Federal student loan programs are antiquated, insufficient and in dire need of change
The number of federal student loan borrowers in the United States has increased 13.5% in the last 10 years — from 38.3 million in 2012 to 43.5 million in 2022, according to the latest data from Federal Student Aid. Highly criticized and debated federal student loan programs have hardly changed since their introduction in 1957, but the students and families seeking aid today — and struggling to make payments — were not the original intended recipients.
The first federal student aid program in the United States, the National Defense Education Act, was signed by President Dwight D. Eisenhower in 1958 — six years before the Civil Rights Act federally ended Jim Crow laws across the nation. The Higher Education Act of 1965, signed by President Lyndon B. Johnson, followed the Civil Rights Act, and while codified into law, American citizens and lawmakers still struggled with equality.
“We're talking mid-1950s, early 1960s, at a time when the country still had not reckoned with a lot of the racial inequalities, legally, that were on the books,” Nick Hillman, professor in the School of Education at the University of Wisconsin-Madison, said on Thursday’s St. Louis on the Air. “Public colleges were still highly segregated on racial and ethnic lines. They still are today, but it was legally sanctioned at that time. It's an artifact of an era … and a huge evolution into a civil rights era that the student loan program was created.”
Federal debt data shows that Black Americans have on average more student loan debt than other racial groups. Researchers believe this is due to racial wage gaps, lack of generational wealth and first-generation college student status.
Hillman, whose research looks at the ways policy, race and geography play a role in college debt, has his theories as well. He said, “People of color, Black men and Black women in particular, have consistently been disenfranchised by the lending system, not only needing to borrow more money to go to college, but then in the labor force, [they] don't have the same kind of return on that investment, even for the same degrees, and therefore don't have the capacity to repay their loans.”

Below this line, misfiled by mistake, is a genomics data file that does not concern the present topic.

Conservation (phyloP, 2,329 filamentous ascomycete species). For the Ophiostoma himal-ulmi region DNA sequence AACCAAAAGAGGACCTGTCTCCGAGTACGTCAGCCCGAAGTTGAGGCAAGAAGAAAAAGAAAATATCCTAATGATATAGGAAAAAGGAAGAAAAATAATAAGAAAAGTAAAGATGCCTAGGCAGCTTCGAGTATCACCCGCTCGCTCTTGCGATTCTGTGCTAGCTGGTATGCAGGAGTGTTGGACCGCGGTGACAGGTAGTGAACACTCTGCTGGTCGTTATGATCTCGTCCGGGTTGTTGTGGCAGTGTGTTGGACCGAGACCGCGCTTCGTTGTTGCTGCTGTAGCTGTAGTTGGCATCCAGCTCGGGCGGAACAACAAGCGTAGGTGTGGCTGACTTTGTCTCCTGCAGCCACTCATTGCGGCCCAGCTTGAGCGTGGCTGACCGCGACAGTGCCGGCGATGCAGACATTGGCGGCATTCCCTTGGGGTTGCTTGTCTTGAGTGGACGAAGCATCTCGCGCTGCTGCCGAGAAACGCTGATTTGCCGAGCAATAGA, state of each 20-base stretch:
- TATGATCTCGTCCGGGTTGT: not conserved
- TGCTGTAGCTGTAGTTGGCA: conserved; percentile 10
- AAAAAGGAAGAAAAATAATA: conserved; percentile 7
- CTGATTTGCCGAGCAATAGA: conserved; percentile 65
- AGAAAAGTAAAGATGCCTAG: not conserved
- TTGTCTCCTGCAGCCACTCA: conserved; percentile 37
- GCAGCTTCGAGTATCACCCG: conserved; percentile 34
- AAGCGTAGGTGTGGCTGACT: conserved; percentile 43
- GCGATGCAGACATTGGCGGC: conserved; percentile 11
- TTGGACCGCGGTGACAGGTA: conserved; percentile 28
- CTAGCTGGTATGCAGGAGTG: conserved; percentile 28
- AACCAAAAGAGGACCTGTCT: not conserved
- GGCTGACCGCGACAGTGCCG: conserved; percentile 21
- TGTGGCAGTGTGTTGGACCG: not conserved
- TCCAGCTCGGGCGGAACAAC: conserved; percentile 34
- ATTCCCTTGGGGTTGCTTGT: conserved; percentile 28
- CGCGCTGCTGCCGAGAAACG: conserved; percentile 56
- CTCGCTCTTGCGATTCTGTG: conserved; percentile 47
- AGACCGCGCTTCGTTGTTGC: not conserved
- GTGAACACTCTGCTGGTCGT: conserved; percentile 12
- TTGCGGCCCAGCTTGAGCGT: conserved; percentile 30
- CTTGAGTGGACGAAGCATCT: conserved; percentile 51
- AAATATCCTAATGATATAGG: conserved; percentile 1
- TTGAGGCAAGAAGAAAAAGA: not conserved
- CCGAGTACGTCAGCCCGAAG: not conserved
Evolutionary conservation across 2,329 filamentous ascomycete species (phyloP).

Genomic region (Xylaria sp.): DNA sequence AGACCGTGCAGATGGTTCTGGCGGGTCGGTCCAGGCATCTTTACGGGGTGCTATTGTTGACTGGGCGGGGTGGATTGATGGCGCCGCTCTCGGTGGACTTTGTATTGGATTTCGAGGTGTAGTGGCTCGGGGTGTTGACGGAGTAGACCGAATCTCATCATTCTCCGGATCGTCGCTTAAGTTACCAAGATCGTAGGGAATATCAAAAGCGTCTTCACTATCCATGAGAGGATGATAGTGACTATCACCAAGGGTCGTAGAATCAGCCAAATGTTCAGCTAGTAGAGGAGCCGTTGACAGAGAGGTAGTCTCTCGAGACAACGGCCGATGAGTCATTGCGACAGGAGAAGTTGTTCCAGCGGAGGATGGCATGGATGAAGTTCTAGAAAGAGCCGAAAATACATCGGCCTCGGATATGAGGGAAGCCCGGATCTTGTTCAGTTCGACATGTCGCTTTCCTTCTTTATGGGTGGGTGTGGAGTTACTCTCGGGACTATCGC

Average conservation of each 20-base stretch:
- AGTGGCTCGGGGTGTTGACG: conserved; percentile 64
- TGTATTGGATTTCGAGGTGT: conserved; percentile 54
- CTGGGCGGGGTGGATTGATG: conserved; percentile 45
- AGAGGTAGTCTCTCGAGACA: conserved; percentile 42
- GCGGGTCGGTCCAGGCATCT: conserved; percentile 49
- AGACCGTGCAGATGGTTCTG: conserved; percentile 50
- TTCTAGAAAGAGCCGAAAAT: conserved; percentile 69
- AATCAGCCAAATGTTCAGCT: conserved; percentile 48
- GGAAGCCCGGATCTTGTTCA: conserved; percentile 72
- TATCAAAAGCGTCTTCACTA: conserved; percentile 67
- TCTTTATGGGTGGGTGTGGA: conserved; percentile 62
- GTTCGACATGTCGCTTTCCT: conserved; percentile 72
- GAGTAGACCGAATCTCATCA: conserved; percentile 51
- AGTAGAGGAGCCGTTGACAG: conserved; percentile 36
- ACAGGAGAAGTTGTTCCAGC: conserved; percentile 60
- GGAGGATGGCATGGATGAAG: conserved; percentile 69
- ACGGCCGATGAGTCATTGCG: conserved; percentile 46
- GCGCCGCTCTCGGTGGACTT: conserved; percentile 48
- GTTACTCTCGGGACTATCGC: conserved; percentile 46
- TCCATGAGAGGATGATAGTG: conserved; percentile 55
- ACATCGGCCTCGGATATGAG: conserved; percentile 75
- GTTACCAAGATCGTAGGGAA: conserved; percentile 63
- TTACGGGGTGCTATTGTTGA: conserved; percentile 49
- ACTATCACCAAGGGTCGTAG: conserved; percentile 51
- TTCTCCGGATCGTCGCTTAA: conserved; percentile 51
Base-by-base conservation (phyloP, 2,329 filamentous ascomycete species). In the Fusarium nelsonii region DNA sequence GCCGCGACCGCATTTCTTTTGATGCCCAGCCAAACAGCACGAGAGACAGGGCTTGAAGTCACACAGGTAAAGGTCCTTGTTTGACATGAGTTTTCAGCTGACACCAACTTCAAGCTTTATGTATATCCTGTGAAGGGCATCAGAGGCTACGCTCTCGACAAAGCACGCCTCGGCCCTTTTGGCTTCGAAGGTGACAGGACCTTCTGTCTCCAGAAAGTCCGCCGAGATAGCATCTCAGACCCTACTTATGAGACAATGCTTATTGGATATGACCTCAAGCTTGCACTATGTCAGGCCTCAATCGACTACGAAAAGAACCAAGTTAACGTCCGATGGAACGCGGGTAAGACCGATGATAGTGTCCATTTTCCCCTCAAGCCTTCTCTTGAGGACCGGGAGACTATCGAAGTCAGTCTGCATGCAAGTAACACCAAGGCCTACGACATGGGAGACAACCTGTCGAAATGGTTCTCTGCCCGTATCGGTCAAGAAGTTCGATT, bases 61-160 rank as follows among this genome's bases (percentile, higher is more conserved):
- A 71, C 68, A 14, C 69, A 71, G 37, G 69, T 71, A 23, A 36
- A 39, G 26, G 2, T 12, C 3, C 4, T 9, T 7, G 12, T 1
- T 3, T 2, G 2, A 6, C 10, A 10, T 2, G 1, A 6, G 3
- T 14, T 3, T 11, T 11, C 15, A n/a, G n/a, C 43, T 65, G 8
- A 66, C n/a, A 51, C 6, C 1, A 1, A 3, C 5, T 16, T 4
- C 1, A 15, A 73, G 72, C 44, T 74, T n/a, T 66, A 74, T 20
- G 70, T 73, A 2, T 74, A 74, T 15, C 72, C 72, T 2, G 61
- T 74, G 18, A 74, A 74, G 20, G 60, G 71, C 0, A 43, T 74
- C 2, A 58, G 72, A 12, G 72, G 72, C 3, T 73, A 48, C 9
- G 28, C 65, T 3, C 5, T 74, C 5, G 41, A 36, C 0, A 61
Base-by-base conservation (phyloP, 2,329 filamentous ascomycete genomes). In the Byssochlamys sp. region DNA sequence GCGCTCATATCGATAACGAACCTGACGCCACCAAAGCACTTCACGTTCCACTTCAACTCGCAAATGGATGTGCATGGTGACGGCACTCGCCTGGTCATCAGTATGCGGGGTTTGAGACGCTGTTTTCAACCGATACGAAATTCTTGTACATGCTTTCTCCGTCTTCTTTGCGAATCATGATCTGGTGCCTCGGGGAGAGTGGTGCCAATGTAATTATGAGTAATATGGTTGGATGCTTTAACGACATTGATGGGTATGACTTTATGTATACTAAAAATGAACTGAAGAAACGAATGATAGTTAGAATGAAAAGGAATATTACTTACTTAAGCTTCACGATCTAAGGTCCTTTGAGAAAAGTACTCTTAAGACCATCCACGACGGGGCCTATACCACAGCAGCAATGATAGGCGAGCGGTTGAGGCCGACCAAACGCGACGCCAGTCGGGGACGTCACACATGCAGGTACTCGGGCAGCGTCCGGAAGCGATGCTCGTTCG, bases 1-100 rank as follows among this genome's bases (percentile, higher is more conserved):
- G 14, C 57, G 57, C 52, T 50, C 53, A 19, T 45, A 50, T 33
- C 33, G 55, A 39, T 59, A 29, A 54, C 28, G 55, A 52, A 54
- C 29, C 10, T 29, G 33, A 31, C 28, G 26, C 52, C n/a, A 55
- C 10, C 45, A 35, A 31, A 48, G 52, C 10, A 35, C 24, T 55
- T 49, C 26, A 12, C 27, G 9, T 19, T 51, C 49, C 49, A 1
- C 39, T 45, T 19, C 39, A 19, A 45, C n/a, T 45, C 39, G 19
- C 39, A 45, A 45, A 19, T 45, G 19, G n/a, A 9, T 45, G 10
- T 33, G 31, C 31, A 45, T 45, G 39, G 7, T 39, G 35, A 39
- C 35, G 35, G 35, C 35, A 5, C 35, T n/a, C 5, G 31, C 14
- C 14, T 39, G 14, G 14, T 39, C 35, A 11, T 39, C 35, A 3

Hillman posited that since there are more middle- and upper-class white student loan borrowers experiencing the pressure of repayment, there are more conversations in the Capitol on federal student loan forgiveness.
“And we're in a very different era now, where I think public policymakers are taking proactive stances and trying to dismantle those systems of inequality that have lasted for 65 years or more.”
To hear more about federal student loan policy, research and personal stories from two St. Louis families on their experience with generational debt, listen to St. Louis on the Air on Apple Podcast, Spotify, Google Podcast, Stitcher, or by clicking the play button below.
“St. Louis on the Air” brings you the stories of St. Louis and the people who live, work and create in our region. The show is produced by Miya Norfleet, Emily Woodbury, Danny Wicentowski, Elaine Cha and Alex Heuer. Avery Rogers is our production assistant. The audio engineer is Aaron Doerr. Send questions and comments about this story to email@example.com.